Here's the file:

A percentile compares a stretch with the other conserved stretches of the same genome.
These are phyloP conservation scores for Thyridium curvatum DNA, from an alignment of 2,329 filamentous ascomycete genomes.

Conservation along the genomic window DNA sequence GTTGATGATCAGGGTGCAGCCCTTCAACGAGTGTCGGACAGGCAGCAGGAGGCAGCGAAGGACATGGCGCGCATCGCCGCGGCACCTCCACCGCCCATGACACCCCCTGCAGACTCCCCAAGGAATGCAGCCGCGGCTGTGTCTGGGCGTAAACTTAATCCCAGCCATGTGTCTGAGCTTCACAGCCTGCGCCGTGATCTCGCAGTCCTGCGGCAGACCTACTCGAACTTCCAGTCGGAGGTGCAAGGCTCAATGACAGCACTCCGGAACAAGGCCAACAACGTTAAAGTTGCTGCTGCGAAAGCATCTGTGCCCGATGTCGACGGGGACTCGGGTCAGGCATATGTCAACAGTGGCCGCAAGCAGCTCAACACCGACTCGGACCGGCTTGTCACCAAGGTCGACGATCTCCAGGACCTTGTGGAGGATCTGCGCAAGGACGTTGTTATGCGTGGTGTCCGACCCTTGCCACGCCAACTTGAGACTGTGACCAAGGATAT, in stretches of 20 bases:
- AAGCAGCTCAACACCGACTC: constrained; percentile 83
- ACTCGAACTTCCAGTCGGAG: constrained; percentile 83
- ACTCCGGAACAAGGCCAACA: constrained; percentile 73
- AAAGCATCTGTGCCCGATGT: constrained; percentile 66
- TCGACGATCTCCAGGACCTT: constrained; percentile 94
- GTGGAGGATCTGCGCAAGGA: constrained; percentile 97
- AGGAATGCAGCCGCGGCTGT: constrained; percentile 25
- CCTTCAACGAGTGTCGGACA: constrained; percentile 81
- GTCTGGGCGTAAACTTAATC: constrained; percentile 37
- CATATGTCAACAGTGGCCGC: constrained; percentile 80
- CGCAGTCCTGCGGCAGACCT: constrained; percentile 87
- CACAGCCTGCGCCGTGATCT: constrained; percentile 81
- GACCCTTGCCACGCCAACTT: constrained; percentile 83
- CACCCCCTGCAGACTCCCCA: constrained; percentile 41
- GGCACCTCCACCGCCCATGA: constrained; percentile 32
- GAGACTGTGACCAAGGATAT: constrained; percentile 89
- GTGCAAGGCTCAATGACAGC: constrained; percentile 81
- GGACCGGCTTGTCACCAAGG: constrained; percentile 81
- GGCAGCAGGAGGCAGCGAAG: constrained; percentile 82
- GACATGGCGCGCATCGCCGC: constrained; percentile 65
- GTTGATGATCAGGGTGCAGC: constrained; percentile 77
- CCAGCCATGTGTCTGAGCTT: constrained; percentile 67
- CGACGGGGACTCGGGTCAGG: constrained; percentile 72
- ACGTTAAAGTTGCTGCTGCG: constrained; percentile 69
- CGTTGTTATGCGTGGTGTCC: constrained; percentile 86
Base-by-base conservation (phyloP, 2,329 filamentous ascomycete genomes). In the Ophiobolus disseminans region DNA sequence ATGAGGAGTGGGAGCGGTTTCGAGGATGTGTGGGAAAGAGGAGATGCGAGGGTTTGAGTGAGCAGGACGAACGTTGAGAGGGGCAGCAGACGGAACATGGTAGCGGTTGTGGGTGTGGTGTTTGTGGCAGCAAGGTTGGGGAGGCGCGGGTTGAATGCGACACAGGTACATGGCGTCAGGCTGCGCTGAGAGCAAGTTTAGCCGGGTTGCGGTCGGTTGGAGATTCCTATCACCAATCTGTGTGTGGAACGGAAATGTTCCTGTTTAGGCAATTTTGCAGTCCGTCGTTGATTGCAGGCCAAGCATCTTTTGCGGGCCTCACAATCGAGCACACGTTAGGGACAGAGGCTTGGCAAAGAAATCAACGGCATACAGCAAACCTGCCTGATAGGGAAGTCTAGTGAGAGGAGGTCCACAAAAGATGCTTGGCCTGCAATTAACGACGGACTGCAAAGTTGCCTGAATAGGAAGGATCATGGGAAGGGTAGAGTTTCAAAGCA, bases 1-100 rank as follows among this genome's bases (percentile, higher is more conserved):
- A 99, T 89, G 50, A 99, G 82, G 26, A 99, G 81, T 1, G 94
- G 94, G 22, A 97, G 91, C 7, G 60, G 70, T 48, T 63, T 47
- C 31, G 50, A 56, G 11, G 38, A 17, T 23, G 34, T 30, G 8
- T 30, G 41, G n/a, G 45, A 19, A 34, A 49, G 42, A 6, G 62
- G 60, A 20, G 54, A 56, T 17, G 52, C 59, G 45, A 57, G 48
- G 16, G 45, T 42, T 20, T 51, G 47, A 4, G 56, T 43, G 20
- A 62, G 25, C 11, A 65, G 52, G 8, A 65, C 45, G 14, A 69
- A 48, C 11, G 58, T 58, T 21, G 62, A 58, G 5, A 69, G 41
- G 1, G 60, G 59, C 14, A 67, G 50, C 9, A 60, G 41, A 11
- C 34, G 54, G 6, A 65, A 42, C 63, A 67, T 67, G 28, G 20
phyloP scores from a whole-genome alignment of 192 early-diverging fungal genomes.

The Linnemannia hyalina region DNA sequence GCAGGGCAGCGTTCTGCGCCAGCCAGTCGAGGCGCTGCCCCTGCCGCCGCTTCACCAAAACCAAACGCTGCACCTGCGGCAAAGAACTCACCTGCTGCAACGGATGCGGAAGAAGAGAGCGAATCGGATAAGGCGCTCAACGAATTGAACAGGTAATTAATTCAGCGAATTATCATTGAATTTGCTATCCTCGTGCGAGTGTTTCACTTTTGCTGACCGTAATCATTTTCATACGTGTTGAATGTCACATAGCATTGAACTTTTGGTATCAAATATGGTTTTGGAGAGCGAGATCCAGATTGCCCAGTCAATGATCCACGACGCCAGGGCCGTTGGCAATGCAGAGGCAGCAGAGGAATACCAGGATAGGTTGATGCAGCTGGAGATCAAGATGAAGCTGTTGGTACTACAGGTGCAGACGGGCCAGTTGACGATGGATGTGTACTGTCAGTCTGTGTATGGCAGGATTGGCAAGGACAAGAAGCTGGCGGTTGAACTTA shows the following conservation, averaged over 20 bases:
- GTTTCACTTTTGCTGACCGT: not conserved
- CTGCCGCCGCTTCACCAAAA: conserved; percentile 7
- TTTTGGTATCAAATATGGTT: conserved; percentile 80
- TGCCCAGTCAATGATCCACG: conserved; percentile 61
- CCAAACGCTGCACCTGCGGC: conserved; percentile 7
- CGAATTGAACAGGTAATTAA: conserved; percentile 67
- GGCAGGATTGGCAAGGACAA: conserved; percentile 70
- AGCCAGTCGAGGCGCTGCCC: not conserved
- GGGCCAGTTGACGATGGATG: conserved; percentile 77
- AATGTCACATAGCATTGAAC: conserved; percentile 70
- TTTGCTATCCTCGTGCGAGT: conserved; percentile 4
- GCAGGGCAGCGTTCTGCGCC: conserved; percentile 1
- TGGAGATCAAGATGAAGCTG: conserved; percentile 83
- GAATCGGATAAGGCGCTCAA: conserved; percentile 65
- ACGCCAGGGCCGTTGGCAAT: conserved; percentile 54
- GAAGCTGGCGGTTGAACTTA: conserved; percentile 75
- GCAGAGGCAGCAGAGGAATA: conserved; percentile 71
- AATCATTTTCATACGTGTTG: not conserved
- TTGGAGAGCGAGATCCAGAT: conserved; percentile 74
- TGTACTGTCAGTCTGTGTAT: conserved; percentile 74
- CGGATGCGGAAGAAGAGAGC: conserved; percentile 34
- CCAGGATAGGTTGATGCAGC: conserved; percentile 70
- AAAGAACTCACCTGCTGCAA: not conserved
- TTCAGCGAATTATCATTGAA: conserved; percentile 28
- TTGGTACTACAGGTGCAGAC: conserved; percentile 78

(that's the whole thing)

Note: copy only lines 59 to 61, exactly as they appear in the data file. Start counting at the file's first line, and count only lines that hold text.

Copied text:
- AATCATTTTCATACGTGTTG: not conserved
- TTGGAGAGCGAGATCCAGAT: conserved; percentile 74
- TGTACTGTCAGTCTGTGTAT: conserved; percentile 74